‘Son of Man’. The Dialogue- Part Three

‘Son of Man’. The Dialogue- Part Three January 6, 2024

Q. One of your major methodological commitments is to let each of the texts you are dealing with be treated on its own basis and in its own context, without reading back into it later ideas, or even modern scholarly notions that have in fact involved over-reading or misreading the material. This is all the more important, if as you argue, texts like the Parables of Enoch and 4 Ezra come from the late first or early second century which in turn means they could not have influenced the historical Jesus, or presumably any of the early Gospel traditions, including presumably the Gospels of Mark and Matthew at least. Explain a bit as to why this approach is important, and why you want to resist in this first volume reflecting on these early Jewish texts in light of the NT materials of relevance.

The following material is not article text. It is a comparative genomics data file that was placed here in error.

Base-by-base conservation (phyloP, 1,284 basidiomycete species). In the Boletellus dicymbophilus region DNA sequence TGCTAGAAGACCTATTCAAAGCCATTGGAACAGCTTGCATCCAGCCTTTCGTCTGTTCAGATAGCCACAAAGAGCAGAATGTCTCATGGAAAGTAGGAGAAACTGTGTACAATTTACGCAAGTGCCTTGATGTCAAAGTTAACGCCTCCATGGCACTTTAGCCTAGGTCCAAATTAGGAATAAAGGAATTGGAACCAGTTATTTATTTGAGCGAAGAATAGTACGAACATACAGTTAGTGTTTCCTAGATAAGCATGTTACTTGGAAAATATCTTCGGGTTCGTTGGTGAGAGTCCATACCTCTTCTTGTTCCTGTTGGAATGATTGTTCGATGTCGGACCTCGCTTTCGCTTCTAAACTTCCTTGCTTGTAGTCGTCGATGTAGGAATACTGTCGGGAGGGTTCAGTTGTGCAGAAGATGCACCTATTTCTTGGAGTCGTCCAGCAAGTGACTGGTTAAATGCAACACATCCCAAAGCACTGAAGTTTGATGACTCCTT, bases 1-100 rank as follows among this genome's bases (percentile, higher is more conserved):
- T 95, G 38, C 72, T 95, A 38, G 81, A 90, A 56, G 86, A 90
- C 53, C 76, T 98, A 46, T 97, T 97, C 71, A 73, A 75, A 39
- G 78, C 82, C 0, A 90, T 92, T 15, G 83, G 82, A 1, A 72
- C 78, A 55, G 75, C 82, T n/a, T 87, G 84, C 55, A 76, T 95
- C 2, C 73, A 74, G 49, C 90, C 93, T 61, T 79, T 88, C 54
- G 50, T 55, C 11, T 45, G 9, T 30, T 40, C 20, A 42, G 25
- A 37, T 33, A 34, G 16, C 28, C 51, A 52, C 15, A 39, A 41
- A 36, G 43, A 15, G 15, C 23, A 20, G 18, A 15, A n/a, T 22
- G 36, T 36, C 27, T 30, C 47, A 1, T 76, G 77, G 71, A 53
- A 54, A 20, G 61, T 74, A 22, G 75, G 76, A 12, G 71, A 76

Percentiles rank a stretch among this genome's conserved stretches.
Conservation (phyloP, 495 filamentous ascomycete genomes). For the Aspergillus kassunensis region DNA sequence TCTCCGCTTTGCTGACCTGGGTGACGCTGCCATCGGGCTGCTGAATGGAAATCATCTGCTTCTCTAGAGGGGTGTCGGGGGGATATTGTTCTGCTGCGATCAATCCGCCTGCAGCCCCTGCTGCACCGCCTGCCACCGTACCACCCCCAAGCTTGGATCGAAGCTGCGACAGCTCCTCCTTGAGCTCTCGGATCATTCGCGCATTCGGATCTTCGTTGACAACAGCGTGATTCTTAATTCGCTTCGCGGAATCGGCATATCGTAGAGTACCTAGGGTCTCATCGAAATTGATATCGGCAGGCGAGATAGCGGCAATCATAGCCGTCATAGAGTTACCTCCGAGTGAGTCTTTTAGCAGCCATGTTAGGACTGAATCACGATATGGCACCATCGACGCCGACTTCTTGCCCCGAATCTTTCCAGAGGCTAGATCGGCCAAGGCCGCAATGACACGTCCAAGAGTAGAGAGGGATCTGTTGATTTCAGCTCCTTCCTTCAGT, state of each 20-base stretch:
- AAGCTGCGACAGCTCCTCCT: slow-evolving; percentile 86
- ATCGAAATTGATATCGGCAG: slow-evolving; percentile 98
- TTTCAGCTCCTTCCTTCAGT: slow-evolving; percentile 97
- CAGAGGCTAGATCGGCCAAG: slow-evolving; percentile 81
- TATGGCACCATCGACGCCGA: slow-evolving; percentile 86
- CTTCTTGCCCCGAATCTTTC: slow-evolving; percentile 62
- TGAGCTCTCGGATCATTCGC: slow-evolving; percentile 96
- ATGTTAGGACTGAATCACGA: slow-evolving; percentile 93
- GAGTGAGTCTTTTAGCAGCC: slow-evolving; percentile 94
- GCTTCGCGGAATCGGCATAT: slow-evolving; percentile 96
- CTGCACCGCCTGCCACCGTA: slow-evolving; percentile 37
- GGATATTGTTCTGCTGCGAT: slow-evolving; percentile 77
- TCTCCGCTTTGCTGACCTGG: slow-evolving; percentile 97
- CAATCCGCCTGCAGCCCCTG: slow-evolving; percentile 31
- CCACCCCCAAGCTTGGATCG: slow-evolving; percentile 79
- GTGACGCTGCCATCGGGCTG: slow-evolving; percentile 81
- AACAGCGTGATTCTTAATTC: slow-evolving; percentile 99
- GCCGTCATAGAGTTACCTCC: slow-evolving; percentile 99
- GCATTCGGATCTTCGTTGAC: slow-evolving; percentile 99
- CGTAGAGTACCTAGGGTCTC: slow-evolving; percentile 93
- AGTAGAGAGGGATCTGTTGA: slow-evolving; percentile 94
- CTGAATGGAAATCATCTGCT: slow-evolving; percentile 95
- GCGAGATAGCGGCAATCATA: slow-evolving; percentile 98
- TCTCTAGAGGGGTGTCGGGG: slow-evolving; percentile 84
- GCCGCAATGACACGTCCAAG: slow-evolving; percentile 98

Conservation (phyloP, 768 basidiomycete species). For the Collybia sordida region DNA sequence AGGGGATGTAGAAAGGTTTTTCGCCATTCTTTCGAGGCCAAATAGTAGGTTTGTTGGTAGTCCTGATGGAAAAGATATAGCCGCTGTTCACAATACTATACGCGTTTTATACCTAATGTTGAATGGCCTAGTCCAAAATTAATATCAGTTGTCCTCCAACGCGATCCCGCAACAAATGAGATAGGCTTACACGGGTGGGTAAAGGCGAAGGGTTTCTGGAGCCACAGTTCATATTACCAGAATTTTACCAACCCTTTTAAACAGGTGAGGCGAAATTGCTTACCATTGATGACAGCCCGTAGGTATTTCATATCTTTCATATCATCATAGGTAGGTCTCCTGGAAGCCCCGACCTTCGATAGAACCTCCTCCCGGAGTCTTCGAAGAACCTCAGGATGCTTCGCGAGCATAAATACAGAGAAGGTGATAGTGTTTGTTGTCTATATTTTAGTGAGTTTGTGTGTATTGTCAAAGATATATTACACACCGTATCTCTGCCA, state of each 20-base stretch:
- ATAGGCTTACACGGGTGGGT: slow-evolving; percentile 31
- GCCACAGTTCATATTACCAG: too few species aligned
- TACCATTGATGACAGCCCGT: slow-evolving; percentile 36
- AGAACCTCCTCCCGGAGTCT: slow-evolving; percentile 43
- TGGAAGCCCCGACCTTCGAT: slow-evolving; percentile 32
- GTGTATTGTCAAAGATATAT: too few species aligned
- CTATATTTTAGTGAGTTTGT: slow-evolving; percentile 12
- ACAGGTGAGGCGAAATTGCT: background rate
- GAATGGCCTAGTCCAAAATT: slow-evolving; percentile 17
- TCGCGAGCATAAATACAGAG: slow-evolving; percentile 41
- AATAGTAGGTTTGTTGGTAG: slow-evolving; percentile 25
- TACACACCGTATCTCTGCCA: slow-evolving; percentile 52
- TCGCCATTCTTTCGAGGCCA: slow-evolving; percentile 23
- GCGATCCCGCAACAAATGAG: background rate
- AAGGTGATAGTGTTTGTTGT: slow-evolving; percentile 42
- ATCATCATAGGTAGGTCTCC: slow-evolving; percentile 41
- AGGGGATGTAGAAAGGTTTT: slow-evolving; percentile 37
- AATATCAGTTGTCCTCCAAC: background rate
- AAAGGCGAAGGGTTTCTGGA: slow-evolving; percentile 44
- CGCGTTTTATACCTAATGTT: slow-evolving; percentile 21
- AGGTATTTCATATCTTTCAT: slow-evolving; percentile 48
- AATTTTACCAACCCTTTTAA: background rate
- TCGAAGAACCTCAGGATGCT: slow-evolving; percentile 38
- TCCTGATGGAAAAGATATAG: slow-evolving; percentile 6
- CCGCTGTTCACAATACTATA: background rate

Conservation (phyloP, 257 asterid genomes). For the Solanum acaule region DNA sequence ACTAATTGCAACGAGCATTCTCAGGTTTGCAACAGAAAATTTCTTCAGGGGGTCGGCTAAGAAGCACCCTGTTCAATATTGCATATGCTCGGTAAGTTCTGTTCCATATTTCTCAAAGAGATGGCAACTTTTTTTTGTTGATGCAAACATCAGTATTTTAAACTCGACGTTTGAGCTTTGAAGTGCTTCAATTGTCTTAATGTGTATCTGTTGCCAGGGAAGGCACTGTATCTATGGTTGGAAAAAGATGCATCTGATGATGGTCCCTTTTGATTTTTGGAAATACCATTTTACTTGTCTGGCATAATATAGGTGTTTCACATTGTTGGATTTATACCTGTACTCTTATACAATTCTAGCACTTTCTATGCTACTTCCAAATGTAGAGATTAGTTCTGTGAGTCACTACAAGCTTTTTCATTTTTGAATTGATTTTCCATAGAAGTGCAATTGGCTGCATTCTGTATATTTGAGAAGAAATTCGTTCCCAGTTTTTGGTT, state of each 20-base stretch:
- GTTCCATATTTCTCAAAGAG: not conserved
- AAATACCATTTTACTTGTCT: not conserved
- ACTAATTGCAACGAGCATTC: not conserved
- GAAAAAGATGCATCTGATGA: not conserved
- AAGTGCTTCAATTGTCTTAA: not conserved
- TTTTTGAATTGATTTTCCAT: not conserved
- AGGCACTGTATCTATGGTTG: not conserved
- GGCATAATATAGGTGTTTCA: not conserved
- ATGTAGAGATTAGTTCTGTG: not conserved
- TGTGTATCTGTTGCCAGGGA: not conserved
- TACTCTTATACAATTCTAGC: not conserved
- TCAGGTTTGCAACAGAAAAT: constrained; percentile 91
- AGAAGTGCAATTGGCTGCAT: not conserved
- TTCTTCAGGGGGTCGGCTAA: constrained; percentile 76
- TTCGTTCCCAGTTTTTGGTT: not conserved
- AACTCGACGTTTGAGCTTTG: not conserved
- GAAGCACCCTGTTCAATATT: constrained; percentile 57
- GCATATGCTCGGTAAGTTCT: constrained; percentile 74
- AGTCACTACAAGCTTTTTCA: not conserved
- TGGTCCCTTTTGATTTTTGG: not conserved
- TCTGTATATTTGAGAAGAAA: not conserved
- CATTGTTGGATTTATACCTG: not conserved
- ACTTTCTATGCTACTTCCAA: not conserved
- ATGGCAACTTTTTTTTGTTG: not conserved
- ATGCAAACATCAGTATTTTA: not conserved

A. Not only must we avoid reading back later ideas into earlier texts, we must also avoid the fallacy, quite common among New Testament scholars, that the way modern Old Testament scholars (or those of us who have read them) read the Old Testament must be the way Jews in the late Second Temple period would have read it. (That also means we must not assume that the New Testament writers read the Old Testament in the way we do.) For this reason I have not provided a historical exegesis of Daniel 7 or said anything at all about the original meaning of the text. I am concerned with how the text was interpreted by later Jewish exegetes, and do not want my readers to be prejudiced by whatever they consider to be the “correct” reading of Daniel 7. As for the relevance of later to earlier texts, I do not think it should be ruled out entirely. To some extent I think all the Jewish writers I discuss in this volume were working within a common tradition of interpreting Daniel 7. But each has its own version of that tradition, often a quite creative version, that may well be influenced by its date, e.g. after the destruction of the temple in 70. What I am quite careful to do is to track which texts of the Hebrew Bible each do with what the writer has brought into connection with Daniel 7. Variations in Jewish messianism have a lot to do with what the specific passages of the Hebrew Bible contribute to each depiction of a messianic figure. (This is also important for New Testament study.)

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